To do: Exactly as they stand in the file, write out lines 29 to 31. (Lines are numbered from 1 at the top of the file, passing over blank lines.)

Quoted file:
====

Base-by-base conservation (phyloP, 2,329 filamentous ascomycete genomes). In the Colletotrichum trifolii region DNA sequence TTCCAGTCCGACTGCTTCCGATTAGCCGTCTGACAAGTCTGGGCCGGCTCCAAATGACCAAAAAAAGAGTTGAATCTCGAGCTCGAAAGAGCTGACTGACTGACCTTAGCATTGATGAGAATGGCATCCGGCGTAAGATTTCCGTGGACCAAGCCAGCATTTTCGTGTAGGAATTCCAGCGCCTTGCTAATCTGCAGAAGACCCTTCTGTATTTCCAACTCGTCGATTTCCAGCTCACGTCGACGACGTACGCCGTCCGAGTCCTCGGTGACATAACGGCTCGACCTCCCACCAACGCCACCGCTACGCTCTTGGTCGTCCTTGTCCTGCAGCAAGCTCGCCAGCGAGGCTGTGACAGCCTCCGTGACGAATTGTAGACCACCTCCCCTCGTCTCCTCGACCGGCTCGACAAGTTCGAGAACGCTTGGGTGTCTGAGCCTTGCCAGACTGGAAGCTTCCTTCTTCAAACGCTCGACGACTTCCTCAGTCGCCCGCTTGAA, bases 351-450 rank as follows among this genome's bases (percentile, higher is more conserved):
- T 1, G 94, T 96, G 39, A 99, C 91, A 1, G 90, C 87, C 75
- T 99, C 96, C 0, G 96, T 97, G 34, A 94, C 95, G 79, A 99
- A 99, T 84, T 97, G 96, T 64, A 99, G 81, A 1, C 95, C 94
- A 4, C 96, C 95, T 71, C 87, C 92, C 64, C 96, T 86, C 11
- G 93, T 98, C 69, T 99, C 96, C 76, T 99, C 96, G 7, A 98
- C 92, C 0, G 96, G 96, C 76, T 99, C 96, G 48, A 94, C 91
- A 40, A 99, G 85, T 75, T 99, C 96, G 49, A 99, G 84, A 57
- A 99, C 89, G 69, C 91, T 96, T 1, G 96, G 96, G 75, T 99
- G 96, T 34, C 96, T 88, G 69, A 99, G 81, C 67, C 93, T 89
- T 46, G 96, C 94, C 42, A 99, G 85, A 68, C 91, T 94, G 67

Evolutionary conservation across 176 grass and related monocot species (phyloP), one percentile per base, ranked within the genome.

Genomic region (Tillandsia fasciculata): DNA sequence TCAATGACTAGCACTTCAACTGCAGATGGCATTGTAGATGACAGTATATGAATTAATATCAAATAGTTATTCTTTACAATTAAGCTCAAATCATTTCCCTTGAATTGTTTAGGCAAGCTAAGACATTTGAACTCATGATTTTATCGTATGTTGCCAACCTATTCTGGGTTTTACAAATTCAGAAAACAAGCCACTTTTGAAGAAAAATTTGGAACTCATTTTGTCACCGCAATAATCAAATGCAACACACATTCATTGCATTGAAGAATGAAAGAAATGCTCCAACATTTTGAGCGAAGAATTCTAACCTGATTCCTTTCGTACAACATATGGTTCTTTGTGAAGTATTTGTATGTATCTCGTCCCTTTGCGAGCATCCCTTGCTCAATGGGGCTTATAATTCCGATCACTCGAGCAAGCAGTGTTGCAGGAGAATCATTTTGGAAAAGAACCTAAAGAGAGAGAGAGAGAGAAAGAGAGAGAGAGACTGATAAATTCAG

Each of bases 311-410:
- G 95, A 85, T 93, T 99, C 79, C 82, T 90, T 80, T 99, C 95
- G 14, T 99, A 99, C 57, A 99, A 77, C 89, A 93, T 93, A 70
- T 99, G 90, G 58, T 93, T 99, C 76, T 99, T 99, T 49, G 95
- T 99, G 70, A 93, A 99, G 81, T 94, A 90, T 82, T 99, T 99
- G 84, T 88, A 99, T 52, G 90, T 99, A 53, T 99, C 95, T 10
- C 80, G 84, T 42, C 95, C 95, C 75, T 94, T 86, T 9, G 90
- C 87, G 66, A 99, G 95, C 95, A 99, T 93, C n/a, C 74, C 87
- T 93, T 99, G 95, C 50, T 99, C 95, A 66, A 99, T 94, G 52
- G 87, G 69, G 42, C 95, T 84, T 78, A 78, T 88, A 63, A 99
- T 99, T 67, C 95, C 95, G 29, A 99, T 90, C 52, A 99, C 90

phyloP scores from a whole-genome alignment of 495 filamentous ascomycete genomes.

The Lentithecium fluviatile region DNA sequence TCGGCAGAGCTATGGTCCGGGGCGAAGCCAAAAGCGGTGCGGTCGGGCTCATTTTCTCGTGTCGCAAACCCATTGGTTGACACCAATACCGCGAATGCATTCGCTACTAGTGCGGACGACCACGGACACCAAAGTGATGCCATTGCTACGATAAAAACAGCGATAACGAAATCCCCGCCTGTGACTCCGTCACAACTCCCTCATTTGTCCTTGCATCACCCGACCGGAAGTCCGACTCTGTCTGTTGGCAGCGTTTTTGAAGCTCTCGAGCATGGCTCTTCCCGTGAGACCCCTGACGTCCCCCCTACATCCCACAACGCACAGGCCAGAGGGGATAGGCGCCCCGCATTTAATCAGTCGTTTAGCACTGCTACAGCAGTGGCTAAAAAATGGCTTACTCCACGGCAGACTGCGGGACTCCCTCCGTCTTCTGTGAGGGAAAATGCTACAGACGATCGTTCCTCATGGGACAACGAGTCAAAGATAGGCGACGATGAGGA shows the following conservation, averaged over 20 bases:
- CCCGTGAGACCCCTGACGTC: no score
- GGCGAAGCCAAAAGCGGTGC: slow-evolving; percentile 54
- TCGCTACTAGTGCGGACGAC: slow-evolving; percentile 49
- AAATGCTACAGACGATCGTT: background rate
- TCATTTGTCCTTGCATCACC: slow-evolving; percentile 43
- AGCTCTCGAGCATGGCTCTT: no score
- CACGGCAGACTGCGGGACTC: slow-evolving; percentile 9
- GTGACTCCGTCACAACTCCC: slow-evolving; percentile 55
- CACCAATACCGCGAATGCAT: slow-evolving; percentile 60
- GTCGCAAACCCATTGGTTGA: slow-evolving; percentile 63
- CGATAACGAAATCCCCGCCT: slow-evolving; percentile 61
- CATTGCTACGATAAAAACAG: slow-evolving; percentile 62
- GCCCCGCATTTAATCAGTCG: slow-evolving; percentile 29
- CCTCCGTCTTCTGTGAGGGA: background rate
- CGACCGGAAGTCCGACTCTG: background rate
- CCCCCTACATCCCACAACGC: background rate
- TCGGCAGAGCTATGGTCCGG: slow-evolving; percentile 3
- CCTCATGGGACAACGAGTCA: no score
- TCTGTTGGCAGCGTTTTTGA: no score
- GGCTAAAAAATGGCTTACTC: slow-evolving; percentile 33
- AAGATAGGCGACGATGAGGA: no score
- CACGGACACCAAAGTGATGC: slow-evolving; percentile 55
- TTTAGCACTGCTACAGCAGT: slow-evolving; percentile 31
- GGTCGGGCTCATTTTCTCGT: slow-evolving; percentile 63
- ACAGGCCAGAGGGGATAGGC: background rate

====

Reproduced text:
- TCGCTACTAGTGCGGACGAC: slow-evolving; percentile 49
- AAATGCTACAGACGATCGTT: background rate
- TCATTTGTCCTTGCATCACC: slow-evolving; percentile 43